The two most influential conservatives in Canada—Andrew Scheer and Jason Kenney—are both orthodox Catholics and owe much of their success to right-wing Christians and their well-funded, well-organized pressure groups. Even at a less senior level, the 2016 election of Sam Oosterhoff, the youngest MPP in Ontario’s history, owed much to the activism and voting of the Christian right; his riding of Niagara West—Glanbrook is, after all, in the buckle of the eastern Bible belt. (The west’s belt stretches across southern Alberta.)
It’s also home to a vibrant and political Dutch community, an important element of Canada’s religious right. The Canadian army liberated a number of Dutch cities at the end of the Second World War, and with a large Dutch population already here, immigration to Canada was inevitable. Those who came to Canada in the 1940s and ‘50s were both Catholic and Protestant, of the political left as well as right, but the themes of Calvinism—which emphasizes a traditional interpretation of Scripture, and the need for the faithful to be politically engaged—were enormously strong. Many look to the inspiration of Abraham Kuyper, an early 20-century Dutch prime minister and theologian, whose approach is summarized thus: “There is not a square inch in the whole domain of our human existence over which Christ, who is Sovereign over all, does not cry, ‘Mine!’ ”
More recent immigration has also affected the Christian right in Canada, as political parties work to court various religious ethnic communities. While many are Muslim, those who are Christian often come from churches that are at the less progressive end of the scale, a fact that certainly hasn’t escaped white conservative Christian leaders. I reported on three demonstrations against Ontario’s new sex-ed curriculum, and the encouragement—or was it manipulation?—of Asian and Middle Eastern Christians by a more traditional leadership was obvious.
The enigma of this is that while any religious text is open to interpretation, the central writings of Christianity—the very handbook, if you like—are the four Gospels, and they depict a Jesus who says little and often nothing about the social, moral, and sexual issues that seem to obsess conservative Protestants and Catholics. He does, however, speak and teach consistently about the evils of social injustice, and the need to reject wealth and power and embrace the marginalized and broken. The Christian right rests its case more on the prohibitions contained in the Old Testament and in the letters of St. Paul, but often with far too little acknowledgement of their context and when they were written. Paul is simply not the misogynist or homophobe that some of his modern followers like to think he is.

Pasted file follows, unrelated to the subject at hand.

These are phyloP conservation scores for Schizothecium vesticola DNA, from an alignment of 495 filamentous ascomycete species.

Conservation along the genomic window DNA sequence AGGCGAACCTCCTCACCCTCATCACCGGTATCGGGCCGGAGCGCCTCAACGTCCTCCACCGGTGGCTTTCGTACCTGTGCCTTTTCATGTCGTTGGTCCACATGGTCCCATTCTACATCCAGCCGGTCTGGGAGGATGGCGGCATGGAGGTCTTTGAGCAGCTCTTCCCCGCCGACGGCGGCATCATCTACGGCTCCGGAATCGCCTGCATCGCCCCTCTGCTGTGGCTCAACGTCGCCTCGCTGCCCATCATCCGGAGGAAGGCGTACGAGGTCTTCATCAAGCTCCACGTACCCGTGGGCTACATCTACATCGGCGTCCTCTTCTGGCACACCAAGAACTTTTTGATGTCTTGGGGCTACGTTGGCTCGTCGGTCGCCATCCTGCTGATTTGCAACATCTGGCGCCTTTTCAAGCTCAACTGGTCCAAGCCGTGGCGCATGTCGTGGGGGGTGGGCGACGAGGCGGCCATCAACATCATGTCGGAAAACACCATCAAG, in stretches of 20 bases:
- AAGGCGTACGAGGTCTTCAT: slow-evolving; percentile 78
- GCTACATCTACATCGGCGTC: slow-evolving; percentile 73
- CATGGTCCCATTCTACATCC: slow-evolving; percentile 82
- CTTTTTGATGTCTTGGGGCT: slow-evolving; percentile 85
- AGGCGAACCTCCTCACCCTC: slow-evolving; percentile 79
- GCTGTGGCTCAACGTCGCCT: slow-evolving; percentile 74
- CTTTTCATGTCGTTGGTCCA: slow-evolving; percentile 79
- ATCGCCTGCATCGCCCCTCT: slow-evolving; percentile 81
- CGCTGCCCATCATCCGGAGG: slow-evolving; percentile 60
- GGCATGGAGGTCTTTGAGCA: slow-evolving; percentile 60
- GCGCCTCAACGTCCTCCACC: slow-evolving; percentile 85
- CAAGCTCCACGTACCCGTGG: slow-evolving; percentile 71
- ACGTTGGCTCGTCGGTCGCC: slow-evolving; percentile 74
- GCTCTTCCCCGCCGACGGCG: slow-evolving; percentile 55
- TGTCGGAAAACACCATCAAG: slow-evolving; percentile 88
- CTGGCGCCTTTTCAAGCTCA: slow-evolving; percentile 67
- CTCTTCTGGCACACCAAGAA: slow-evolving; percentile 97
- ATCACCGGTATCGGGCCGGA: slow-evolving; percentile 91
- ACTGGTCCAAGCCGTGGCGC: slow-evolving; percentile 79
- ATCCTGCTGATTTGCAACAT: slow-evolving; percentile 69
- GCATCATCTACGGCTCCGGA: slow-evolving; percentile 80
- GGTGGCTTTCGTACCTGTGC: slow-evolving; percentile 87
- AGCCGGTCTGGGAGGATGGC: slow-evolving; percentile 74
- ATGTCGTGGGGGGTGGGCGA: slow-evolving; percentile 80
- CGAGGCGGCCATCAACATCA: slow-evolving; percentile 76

It’s patronizing to completely dismiss this wing of the church. But at the same time, their monomania and approach to the Bible can be frustrating; it’s a little like trying to understand a novel by only reading the semi-colons. It’s also harmful because it hurts many who are already under attack, and it also makes Christianity appear loveless—even cruel.
The real testing ground for the political power of Canada’s religious right will be the next federal election. In spite of what his critics might think, Stephen Harper was always careful to keep social conservatives at a certain distance. Scheer, however, is far more of a true believer, and while some of his advisors are recommending caution and his public comments suggest that he will keep his faith out of the House of Commons, this son of a Roman Catholic deacon is perceived as the great hope of the Christian right. His campaign in 2019 could be buoyed—or broken—by their support.
Then again, Lethbridge is not Alabama, Niagara is not Texas, and Canadian Christianity has no Franklin Graham or Mike Pence. When Canadians next go to the polls, it may well be the great litmus test of just how much influence religious conservatives have. The answer is probably less than they like to think—but more than the secular world thinks it likes.